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Neurosurgery. 2015 Mar;76 Suppl 1:S4-13; discussion S13. doi: 10.1227/01.neu.0000462073.71915.12.

Impact of tumor histology on resectability and neurological outcome in primary intramedullary spinal cord tumors: a single-center experience with 102 patients.

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1
*Division of Neurosurgery, Department of Surgery, Duke University Medical Center, Durham, North Carolina; †Rho Inc., Chapel Hill, North Carolina.

Abstract

BACKGROUND:

Surgical outcomes for intramedullary spinal cord tumors are affected by many variables including tumor histology and preoperative neurological function.

OBJECTIVE:

To analyze the impact of tumor histology on neurological outcome in primary intramedullary spinal cord tumors.

METHODS:

A retrospective review of 102 consecutive patients with intramedullary spinal cord tumors treated at a single institution between January 1998 and March 2009.

RESULTS:

Ependymomas were the most common tumors with 55 (53.9%), followed by 21 astrocytomas (20.6%), 12 hemangioblastomas (11.8%), and 14 miscellaneous tumors (13.7%). Gross total resection was achieved in 50 ependymomas (90.9%), 3 astrocytomas (14.3%), 11 hemangioblastomas (91.7%), and 12 miscellaneous tumors (85.7%). At a mean follow-up of 41.8 months (range, 1-132 months), we observed recurrences in 4 ependymoma cases (7.3%), 10 astrocytoma cases (47.6%), 1 miscellaneous tumor case (7.1%), and no recurrence in hemangioblastoma cases. When analyzed by tumor location, there was no difference in neurological outcomes (P = .66). At the time of their last follow-up visit, 11 patients (20%) with an ependymoma improved, 38 (69%) remained the same, and 6 (10.9%) worsened. In patients with an astrocytoma, 1 (4.8%) improved, 10 (47.6%) remained the same, and 10 (47.6%) worsened. One patient (8.3%) with a hemangioblastoma improved and 11 (91.7%) remained the same. No patient with a hemangioblastoma worsened. In the miscellaneous tumor group, 2 (14.3%) improved, 10 (71.4%) remained the same, and 2 (14.3%) worsened. Preoperative neurological status (P = .02), tumor histology (P = .005), and extent of resection (P < .0001) were all predictive of functional neurological outcomes.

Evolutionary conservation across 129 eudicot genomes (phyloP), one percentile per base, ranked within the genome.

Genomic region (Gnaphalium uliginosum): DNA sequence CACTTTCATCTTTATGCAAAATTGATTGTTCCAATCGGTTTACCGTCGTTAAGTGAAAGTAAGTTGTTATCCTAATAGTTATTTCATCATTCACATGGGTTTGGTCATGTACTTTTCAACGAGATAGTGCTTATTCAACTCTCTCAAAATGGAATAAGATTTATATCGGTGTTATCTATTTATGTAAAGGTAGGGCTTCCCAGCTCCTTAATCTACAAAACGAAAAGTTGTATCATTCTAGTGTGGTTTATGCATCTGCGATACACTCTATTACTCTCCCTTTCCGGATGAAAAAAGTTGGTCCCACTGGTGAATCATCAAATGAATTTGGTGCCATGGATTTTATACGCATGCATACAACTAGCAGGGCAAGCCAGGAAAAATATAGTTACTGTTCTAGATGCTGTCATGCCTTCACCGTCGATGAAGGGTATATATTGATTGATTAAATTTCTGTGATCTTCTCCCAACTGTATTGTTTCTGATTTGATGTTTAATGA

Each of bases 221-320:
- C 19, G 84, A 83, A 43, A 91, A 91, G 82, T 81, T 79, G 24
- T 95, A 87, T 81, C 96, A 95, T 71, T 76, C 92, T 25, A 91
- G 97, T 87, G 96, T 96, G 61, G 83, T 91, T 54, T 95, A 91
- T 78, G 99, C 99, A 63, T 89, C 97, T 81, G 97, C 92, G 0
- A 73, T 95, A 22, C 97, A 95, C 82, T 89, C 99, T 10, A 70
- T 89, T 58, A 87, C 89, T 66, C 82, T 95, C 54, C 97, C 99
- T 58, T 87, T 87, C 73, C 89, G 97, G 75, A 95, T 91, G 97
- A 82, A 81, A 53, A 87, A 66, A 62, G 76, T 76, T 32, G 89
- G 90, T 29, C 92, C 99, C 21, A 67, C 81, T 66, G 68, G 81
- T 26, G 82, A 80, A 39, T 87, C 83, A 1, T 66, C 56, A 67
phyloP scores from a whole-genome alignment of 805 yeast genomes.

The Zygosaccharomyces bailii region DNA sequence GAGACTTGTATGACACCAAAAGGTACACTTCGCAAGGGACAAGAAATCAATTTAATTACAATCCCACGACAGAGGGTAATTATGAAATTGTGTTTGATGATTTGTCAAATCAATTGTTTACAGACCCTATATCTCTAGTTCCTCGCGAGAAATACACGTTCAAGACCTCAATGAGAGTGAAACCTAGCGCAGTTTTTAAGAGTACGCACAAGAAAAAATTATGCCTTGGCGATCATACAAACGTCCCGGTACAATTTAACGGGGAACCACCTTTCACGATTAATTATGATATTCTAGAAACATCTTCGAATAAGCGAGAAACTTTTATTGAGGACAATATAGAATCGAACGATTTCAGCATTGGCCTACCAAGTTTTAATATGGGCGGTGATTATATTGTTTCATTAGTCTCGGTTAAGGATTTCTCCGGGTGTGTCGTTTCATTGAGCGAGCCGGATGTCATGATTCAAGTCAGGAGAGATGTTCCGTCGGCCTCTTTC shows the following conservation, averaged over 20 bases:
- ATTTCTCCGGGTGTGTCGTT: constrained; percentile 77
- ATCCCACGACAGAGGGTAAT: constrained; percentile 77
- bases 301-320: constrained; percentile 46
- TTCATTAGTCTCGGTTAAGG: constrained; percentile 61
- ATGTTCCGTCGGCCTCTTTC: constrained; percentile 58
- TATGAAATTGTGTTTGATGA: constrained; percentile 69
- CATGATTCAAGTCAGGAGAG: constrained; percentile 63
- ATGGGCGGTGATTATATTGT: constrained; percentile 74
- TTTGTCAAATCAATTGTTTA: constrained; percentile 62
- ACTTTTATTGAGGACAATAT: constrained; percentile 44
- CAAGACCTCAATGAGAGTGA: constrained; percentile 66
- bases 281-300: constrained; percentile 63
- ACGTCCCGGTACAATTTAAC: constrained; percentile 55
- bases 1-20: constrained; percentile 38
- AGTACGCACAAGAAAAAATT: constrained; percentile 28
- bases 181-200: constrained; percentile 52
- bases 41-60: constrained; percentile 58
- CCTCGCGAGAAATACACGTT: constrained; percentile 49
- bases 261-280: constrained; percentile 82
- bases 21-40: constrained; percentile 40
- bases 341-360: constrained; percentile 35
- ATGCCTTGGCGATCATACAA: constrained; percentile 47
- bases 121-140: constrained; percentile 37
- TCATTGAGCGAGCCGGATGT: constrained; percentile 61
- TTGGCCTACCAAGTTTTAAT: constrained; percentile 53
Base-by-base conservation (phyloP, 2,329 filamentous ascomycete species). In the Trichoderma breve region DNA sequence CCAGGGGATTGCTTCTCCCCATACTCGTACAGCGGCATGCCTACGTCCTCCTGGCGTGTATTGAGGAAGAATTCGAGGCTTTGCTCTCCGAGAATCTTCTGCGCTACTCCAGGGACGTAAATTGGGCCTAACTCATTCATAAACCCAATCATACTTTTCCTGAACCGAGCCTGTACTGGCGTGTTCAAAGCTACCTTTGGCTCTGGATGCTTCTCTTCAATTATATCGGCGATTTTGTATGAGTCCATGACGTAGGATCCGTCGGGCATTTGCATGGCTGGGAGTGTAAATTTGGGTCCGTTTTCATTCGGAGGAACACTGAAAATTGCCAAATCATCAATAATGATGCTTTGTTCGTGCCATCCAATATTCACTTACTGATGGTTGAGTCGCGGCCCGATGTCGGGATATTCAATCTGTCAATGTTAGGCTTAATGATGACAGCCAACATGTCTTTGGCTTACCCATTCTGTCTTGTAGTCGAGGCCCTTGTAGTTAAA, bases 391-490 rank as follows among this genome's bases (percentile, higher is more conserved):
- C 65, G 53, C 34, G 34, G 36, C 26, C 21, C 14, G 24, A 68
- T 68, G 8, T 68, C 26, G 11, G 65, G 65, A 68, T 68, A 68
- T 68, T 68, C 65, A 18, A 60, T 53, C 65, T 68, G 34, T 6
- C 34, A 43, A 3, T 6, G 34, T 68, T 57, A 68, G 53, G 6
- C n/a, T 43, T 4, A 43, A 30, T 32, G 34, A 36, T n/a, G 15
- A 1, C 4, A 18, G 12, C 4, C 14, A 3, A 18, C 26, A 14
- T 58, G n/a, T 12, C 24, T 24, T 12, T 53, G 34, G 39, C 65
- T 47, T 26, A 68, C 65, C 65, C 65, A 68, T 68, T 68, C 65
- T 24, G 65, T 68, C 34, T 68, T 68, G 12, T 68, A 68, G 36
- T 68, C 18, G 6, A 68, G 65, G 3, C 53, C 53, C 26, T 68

CONCLUSION:

Tumor histology is the most important predictor of neurological outcome after surgical resection because it predicts resectability and recurrence.

[Indexed for MEDLINE]

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